"We didn't really know where the puck was because there was kind of a scrum," Pietrangelo said. "That stuff happens. It hit my elbow, too. If it doesn't hit my elbow ... It's one goal. We didn't score. Whether that went in or not, the game would have been 0-0."
Schenn, who was involved in multiple high percentage scoring chances, was also involved in a collision with former teammate Sean Couturier at 11:39 of the second. Couturier left the ice for the remainder of the period but returned after going through concussion protocol.
"He toe dragged the puck into the middle," Schenn said of Couturier. "I'm not trying to go out and hurt a guy. I know him pretty well, I played with him for six or seven years. I didn't even finish through him, I was gliding, I tucked my shoulder, tucked my elbow, didn't hit his head.
"To be honest, I wasn't really watching. Maybe the puck got poked off his stick. He came back in the game obviously. He probably went through the protocol. The last thing I'm trying to do is hurt a former teammate I spent six years with. I didn't even finish my check going through him, I just glided through him."
Schenn also was denied by former teammate Neuvirth, who gloved a Schenn wrister at the 7:17 mark of the second and denied him in tight with 33 seconds to play.
"I shot on him a lot and he obviously made a good save there," Schenn said of Neuvirth.
"I played with 'Schenner' for a couple years in Philly," Neuvirth said. "I know he likes to go high glove and I read it well."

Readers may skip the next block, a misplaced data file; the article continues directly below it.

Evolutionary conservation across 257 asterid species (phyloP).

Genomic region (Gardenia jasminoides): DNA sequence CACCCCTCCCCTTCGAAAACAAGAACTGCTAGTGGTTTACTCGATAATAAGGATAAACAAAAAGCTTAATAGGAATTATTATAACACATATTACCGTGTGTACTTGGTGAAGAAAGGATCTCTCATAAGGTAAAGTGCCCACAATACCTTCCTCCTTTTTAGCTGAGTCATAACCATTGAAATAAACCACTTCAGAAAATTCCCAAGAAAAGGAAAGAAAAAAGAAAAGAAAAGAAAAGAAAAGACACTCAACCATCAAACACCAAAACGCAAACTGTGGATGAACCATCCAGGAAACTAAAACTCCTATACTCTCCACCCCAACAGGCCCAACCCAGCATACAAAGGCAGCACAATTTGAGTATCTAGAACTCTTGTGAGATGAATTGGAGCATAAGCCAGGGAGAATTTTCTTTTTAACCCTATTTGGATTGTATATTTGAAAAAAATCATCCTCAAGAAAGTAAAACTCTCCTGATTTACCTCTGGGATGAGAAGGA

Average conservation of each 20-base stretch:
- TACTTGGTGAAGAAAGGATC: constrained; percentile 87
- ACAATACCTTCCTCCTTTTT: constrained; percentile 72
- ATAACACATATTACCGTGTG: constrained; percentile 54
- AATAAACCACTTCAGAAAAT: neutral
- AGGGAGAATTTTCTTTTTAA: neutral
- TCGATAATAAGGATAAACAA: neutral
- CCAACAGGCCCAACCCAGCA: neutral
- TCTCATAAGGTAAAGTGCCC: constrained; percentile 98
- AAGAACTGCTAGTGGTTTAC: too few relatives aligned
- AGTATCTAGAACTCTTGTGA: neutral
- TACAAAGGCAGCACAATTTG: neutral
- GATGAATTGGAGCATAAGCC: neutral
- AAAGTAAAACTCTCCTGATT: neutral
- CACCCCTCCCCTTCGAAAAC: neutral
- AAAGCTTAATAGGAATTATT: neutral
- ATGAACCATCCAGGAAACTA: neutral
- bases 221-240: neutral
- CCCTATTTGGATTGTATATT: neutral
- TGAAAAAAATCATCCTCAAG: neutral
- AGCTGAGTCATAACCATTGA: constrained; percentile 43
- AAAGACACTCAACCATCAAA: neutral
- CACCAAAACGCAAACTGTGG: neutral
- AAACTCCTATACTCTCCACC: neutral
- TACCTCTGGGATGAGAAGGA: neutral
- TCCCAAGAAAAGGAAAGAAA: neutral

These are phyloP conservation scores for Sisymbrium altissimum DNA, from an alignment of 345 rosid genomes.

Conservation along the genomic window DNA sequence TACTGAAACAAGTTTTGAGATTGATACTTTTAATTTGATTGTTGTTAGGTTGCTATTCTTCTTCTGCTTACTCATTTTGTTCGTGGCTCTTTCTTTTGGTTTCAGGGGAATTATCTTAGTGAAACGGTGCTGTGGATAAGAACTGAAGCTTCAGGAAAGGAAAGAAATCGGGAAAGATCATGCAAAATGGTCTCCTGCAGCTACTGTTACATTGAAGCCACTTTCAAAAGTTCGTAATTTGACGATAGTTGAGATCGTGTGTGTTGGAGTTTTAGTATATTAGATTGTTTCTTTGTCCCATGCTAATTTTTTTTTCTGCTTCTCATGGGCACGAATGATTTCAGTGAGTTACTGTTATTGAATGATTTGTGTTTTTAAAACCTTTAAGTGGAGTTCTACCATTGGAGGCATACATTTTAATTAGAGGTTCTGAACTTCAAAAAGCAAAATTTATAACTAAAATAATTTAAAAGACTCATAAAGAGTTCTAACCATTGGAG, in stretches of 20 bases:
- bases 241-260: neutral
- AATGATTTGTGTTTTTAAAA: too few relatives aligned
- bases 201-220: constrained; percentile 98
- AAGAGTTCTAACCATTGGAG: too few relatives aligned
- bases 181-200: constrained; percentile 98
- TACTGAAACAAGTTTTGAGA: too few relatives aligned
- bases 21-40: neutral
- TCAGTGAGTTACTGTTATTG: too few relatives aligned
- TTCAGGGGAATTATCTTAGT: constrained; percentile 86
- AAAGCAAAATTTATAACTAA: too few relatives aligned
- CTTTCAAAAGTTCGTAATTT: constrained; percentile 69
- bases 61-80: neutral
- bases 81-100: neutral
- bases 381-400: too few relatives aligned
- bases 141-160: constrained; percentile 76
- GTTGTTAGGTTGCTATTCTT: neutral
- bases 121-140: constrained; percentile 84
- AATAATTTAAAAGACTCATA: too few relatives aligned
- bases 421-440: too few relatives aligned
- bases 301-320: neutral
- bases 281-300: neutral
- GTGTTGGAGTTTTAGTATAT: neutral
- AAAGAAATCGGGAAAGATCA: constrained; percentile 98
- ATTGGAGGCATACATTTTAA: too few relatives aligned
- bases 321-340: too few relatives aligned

The Blues pressed and had their chances in the third. They switched up some line combinations, got some terrific scoring chances, with Vladimir Tarasenko having the best when he cut to the slot and was eyeing down Neuvirth before missing the target completely.
And when the game moved along into the third and the Blues searching for that one glimmer of hope, none would be there.
It was that kind of night.
"Just trying to spark something," Yeo said of the line changes. "We had a really good start in this game. We didn't get the lead. You know that they're gonna have a push in that second period. They've got to be feeling good about that first period, getting through it. And so I thought that we were starting to get, whether it's frustrated, flat, whatever it was. We were not on top of our game in the second period. I thought they had the better of the play so we were just trying to look for a spark. Something to get us going.
"I thought we brought some better energy in the third period, but again obviously couldn't get on the board."
Giroux scored an empty-net goal with 5.4 seconds left to seal it.
St. Louis was shut out at home for the first time since Dec. 30, 2016.
"We could have played better in the second," Pietrangelo said. "The first, we were on and off. We played a pretty good third period there. We had a lot of looks. Neuvirth played well. We've got to find a way to score. You can't win if you don't score."
The Blues attempted 68 shots for the game, 33 on, 20 blocked and 15 off target, including five by Tarasenko, who attempted a team-high and season-high 16 shots.
Flyers defenseman Ivan Provorov 10 blocked shots and tied a team single-game record previously held by Andrew MacDonald on March 11, 2016 against the Tampa Bay Lightning.
"I think that the second period was the backbreaker for us," Yeo said. "That's the period that when you're playing against a team like this, I felt that they spent more time in the offensive zone than we did that period. Or at least more quality time in the offensive zone. If we would've been on top of our game, then we would've forced them to defend, we would've forced them to retrieve pucks, we would've made them play tiring, hard minutes. And I think that would've set the game up for us in the third period.
"I don't think we did that well enough in the second."